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By Pica9 on July 01, 2022

Creative Franchise Marketing Operations Q&A with DeBow Padgett from Color Me Mine

Join DeBow Padgett, the Director of Marketing at Color Me Mine and Pica9 founder Kevin Groome, as they chat about all things franchise marketing in this transciption from The Creative Operations Podcast. From evolving social media to supporting a happy franchise community, learn how DeBow is always applying creativity and a certain degree of artistry in the franchising business.


Kevin: Hello everybody and welcome to this episode of The Creative Operations Podcast. I'm your host, Kevin Groome, and today we're going to be taking another journey into the world of franchise marketing, where we so often find local marketers who need to get both crafty and creative in order to get the job done. 

I'm really pleased to have with us as a guest today: DeBow Padgett. She's the director of marketing for a really interesting, and crafty-creative franchise org named Color Me Mine. So DeBow, welcome to the podcast and thanks for being here with us.

DeBow: Hi, Kevin. Thank you so much for having me.

Kevin: Now our listeners always love to hear a little bit about your journey into the world of creative operations. So tell us a little bit about where you've come from and also about the creative operations environment for Color Me Mine.

DeBow: Sure. So I actually have a background in art and design. It's what I studied in college. I actually was a professional artist for about a decade and within that timeframe, social media came to fruition, so I had to learn how to market and with that, I kind of fell in love with the graphic design and strategy, a proportion of social media marketing when it comes to being a creative. I began just learning more about it. I began taking on other artists,  and clients, doing their marketing, and then I grew a huge customer base and eventually moved into the corporate world and took over for Painting With a Twist marketing and now here I am with Color Me Mine. So it's been about 10 years in social media marketing, starting around 2010, but before that it was more of a self-serving experience, but, you know, it's all very organic. So it's been really a fun journey.

Kevin: That's awesome. Tell us about the Color Me Mine franchise itself. It's a really fascinating concept.

DeBow: We are the leader in "paint-your-own pottery" franchising. We have 130 locations internationally and we're a part of a larger arts and crafts for entertainment brand called Twist Brands. Twist Brands is an umbrella brand that houses our sister company, Painting With a Twist, who is the leader in "paint and sip". We have over 250 locations nationally at Painting With a Twist.

Kevin: Those are significant numbers when you think about it from a headquarters perspective. So, you know, one of the things we find is this notion of the franchisee who has to do more and more; and often with less and less time and with more and more marketing options.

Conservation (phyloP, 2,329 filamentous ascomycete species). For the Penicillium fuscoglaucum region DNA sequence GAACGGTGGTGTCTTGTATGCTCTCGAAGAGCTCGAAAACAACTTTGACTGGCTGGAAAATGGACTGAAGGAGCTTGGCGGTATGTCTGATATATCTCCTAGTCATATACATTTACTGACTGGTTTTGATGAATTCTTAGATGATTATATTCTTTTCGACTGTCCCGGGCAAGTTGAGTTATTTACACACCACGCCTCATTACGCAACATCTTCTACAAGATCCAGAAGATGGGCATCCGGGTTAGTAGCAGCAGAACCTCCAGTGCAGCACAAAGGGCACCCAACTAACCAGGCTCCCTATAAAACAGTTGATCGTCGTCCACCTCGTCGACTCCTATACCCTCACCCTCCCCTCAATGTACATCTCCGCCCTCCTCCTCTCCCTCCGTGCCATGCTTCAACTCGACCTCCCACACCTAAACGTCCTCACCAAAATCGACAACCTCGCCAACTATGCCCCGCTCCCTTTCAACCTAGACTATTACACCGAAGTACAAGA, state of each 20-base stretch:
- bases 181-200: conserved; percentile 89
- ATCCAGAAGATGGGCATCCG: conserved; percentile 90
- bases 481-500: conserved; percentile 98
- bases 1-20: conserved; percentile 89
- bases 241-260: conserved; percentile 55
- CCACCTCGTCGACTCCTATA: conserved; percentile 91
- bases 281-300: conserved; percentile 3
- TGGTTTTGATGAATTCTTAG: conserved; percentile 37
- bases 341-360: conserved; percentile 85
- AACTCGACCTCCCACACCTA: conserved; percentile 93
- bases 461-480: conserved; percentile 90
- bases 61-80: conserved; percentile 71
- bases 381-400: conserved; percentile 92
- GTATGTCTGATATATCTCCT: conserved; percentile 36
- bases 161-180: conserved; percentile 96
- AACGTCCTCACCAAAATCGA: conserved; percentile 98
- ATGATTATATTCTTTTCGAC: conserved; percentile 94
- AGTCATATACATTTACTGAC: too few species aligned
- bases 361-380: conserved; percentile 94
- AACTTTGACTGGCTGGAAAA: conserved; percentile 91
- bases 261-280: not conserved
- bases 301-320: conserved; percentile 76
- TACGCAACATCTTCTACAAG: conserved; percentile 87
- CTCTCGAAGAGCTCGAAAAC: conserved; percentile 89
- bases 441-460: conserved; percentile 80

So, my first question for you about your creative operations. Have you guys seen your franchisees and your brand itself really making more and more of a shift to digital from traditional methods and more into digital and social media as you've described? And has that created any kinds of challenges or pressures or difficulties for the franchisee?

DeBow: 100%! You know, of course, marketing has changed tremendously into digital with social media kind of coming into being the front runner of everything marketing, but every year is different as well. We saw the introduction of Tik-Tok with the pandemic and how it exploded with rapid growth, kind of leaving Facebook in the dust in terms of it's downloads quarter over quarter. But our franchisees too, we are such a visual business model; having all the arts and crafts and digital media, has played a huge part in that success. Especially Facebook events, online booking software, and being able to integrate those things on an advertising level and then down to organic social media, interacting with our guests, and just showing off the experience because we actually sell two products. We sell the product that you come in and make, whether it's a piece of pottery or a birthday party. And then we sell the experience, which is the sort of bonding that you do, not only with your family and friends, but with yourself as you're creating and kind of building confidence in that creative energy, that you experienced at a studio.

Kevin: Tell me, as you look at your franchisees who wear many different hats in the course of a day, how are you guys going about helping them to level up their skills so that this rapidly evolving world of digital marketing isn't quite so unfamiliar? How do you guys support and empathize with the franchisees as they make that journey.

DeBow: We try to take the burden as much as possible. Luckily, our franchisees, while they come from all walks of life, all have one thing in common and that's that they love creativity. You kind of have to. Right? In order to own paint rooms or a pottery studio; but we try and get the burden off them in every aspect of marketing.